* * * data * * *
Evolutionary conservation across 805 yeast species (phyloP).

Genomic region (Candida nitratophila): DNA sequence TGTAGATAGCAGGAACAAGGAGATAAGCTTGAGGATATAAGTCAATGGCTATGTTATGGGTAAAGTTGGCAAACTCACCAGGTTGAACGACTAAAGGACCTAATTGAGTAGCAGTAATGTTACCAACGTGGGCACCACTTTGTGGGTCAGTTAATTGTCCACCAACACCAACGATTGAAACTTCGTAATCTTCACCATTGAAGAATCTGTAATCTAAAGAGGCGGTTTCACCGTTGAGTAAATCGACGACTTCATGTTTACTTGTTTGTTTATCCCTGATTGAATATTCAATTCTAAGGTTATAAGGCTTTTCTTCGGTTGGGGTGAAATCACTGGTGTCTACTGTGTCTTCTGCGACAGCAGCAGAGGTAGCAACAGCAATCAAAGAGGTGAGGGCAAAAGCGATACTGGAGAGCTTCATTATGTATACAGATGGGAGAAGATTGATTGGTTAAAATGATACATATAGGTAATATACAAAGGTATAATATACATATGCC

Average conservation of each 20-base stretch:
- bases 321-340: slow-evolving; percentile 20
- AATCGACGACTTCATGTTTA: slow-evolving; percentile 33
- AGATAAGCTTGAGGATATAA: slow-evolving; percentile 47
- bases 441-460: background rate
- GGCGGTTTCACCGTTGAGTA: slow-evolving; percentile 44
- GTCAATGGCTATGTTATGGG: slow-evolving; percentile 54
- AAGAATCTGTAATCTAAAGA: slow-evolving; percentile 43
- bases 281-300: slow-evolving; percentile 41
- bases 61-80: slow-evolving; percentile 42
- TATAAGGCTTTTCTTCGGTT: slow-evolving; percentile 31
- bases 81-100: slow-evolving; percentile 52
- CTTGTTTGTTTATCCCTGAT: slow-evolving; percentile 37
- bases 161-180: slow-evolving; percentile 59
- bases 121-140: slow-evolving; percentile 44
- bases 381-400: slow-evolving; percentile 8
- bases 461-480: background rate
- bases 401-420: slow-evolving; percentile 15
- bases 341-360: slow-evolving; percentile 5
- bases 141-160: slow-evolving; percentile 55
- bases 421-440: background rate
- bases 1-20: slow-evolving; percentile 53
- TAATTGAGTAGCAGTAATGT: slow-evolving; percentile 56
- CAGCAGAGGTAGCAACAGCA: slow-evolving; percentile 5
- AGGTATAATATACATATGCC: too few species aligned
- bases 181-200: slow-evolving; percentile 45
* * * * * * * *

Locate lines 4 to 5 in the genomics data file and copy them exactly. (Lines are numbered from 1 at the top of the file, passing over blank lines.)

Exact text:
- bases 321-340: slow-evolving; percentile 20
- AATCGACGACTTCATGTTTA: slow-evolving; percentile 33